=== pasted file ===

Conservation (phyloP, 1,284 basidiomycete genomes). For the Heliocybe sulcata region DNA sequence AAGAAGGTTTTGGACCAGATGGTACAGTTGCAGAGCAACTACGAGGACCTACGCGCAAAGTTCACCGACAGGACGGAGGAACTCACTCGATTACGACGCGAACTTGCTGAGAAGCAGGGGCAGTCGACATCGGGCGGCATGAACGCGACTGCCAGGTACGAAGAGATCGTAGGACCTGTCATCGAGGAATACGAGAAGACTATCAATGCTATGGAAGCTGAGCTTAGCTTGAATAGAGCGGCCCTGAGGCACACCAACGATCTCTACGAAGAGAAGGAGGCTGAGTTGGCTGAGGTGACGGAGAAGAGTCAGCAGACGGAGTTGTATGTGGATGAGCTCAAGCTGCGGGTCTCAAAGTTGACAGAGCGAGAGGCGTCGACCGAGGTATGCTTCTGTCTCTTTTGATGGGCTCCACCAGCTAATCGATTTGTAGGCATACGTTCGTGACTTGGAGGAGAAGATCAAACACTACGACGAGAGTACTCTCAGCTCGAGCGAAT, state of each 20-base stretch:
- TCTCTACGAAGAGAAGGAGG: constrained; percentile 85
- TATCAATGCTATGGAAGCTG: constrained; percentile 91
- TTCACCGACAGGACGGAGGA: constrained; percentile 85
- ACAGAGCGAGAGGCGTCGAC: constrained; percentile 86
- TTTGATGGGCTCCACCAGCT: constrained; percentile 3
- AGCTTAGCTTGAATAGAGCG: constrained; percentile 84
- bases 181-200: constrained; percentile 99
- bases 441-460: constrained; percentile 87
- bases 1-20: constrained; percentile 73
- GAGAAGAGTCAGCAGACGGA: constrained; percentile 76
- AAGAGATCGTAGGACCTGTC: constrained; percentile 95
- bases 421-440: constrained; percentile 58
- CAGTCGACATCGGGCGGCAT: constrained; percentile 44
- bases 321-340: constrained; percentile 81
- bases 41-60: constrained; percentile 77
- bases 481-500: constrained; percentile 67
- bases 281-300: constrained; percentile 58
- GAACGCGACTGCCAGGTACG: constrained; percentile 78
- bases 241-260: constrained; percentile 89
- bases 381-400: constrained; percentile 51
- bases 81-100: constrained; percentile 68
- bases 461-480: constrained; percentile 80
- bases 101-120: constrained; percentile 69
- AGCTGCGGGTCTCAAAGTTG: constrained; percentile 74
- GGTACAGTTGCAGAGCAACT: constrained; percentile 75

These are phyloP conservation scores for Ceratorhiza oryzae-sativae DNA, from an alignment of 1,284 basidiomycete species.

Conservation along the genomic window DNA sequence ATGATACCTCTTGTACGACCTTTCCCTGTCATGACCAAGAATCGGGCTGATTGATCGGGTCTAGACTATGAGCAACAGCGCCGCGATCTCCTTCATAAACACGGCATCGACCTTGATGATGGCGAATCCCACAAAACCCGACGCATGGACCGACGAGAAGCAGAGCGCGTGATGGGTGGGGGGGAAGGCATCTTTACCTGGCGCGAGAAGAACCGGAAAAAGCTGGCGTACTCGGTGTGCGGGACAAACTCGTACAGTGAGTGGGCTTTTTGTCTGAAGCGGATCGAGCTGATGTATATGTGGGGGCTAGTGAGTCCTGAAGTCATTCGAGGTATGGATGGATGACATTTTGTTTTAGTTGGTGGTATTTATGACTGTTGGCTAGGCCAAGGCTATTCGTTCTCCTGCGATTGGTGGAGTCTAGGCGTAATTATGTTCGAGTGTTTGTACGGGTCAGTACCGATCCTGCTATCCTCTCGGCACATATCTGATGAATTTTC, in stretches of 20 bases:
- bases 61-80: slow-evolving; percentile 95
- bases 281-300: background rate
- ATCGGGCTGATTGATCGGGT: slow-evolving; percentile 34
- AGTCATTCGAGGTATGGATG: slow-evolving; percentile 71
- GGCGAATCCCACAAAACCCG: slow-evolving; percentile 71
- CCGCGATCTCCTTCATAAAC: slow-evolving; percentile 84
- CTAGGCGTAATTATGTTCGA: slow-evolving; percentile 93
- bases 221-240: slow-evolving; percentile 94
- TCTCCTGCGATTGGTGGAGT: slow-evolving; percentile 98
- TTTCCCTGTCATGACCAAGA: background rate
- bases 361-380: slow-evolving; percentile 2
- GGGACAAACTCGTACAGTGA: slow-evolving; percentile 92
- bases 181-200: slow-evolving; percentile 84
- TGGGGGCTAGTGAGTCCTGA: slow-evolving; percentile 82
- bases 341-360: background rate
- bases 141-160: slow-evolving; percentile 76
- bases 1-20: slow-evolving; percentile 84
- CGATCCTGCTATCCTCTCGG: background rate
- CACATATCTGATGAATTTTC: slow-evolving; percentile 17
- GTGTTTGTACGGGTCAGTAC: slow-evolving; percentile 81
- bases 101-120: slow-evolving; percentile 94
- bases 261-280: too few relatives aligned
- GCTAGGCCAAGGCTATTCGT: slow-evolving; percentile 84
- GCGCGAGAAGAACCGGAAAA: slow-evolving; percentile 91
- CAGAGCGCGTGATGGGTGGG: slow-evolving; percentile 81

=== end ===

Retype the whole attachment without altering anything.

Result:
Conservation (phyloP, 1,284 basidiomycete genomes). For the Heliocybe sulcata region DNA sequence AAGAAGGTTTTGGACCAGATGGTACAGTTGCAGAGCAACTACGAGGACCTACGCGCAAAGTTCACCGACAGGACGGAGGAACTCACTCGATTACGACGCGAACTTGCTGAGAAGCAGGGGCAGTCGACATCGGGCGGCATGAACGCGACTGCCAGGTACGAAGAGATCGTAGGACCTGTCATCGAGGAATACGAGAAGACTATCAATGCTATGGAAGCTGAGCTTAGCTTGAATAGAGCGGCCCTGAGGCACACCAACGATCTCTACGAAGAGAAGGAGGCTGAGTTGGCTGAGGTGACGGAGAAGAGTCAGCAGACGGAGTTGTATGTGGATGAGCTCAAGCTGCGGGTCTCAAAGTTGACAGAGCGAGAGGCGTCGACCGAGGTATGCTTCTGTCTCTTTTGATGGGCTCCACCAGCTAATCGATTTGTAGGCATACGTTCGTGACTTGGAGGAGAAGATCAAACACTACGACGAGAGTACTCTCAGCTCGAGCGAAT, state of each 20-base stretch:
- TCTCTACGAAGAGAAGGAGG: constrained; percentile 85
- TATCAATGCTATGGAAGCTG: constrained; percentile 91
- TTCACCGACAGGACGGAGGA: constrained; percentile 85
- ACAGAGCGAGAGGCGTCGAC: constrained; percentile 86
- TTTGATGGGCTCCACCAGCT: constrained; percentile 3
- AGCTTAGCTTGAATAGAGCG: constrained; percentile 84
- bases 181-200: constrained; percentile 99
- bases 441-460: constrained; percentile 87
- bases 1-20: constrained; percentile 73
- GAGAAGAGTCAGCAGACGGA: constrained; percentile 76
- AAGAGATCGTAGGACCTGTC: constrained; percentile 95
- bases 421-440: constrained; percentile 58
- CAGTCGACATCGGGCGGCAT: constrained; percentile 44
- bases 321-340: constrained; percentile 81
- bases 41-60: constrained; percentile 77
- bases 481-500: constrained; percentile 67
- bases 281-300: constrained; percentile 58
- GAACGCGACTGCCAGGTACG: constrained; percentile 78
- bases 241-260: constrained; percentile 89
- bases 381-400: constrained; percentile 51
- bases 81-100: constrained; percentile 68
- bases 461-480: constrained; percentile 80
- bases 101-120: constrained; percentile 69
- AGCTGCGGGTCTCAAAGTTG: constrained; percentile 74
- GGTACAGTTGCAGAGCAACT: constrained; percentile 75

These are phyloP conservation scores for Ceratorhiza oryzae-sativae DNA, from an alignment of 1,284 basidiomycete species.

Conservation along the genomic window DNA sequence ATGATACCTCTTGTACGACCTTTCCCTGTCATGACCAAGAATCGGGCTGATTGATCGGGTCTAGACTATGAGCAACAGCGCCGCGATCTCCTTCATAAACACGGCATCGACCTTGATGATGGCGAATCCCACAAAACCCGACGCATGGACCGACGAGAAGCAGAGCGCGTGATGGGTGGGGGGGAAGGCATCTTTACCTGGCGCGAGAAGAACCGGAAAAAGCTGGCGTACTCGGTGTGCGGGACAAACTCGTACAGTGAGTGGGCTTTTTGTCTGAAGCGGATCGAGCTGATGTATATGTGGGGGCTAGTGAGTCCTGAAGTCATTCGAGGTATGGATGGATGACATTTTGTTTTAGTTGGTGGTATTTATGACTGTTGGCTAGGCCAAGGCTATTCGTTCTCCTGCGATTGGTGGAGTCTAGGCGTAATTATGTTCGAGTGTTTGTACGGGTCAGTACCGATCCTGCTATCCTCTCGGCACATATCTGATGAATTTTC, in stretches of 20 bases:
- bases 61-80: slow-evolving; percentile 95
- bases 281-300: background rate
- ATCGGGCTGATTGATCGGGT: slow-evolving; percentile 34
- AGTCATTCGAGGTATGGATG: slow-evolving; percentile 71
- GGCGAATCCCACAAAACCCG: slow-evolving; percentile 71
- CCGCGATCTCCTTCATAAAC: slow-evolving; percentile 84
- CTAGGCGTAATTATGTTCGA: slow-evolving; percentile 93
- bases 221-240: slow-evolving; percentile 94
- TCTCCTGCGATTGGTGGAGT: slow-evolving; percentile 98
- TTTCCCTGTCATGACCAAGA: background rate
- bases 361-380: slow-evolving; percentile 2
- GGGACAAACTCGTACAGTGA: slow-evolving; percentile 92
- bases 181-200: slow-evolving; percentile 84
- TGGGGGCTAGTGAGTCCTGA: slow-evolving; percentile 82
- bases 341-360: background rate
- bases 141-160: slow-evolving; percentile 76
- bases 1-20: slow-evolving; percentile 84
- CGATCCTGCTATCCTCTCGG: background rate
- CACATATCTGATGAATTTTC: slow-evolving; percentile 17
- GTGTTTGTACGGGTCAGTAC: slow-evolving; percentile 81
- bases 101-120: slow-evolving; percentile 94
- bases 261-280: too few relatives aligned
- GCTAGGCCAAGGCTATTCGT: slow-evolving; percentile 84
- GCGCGAGAAGAACCGGAAAA: slow-evolving; percentile 91
- CAGAGCGCGTGATGGGTGGG: slow-evolving; percentile 81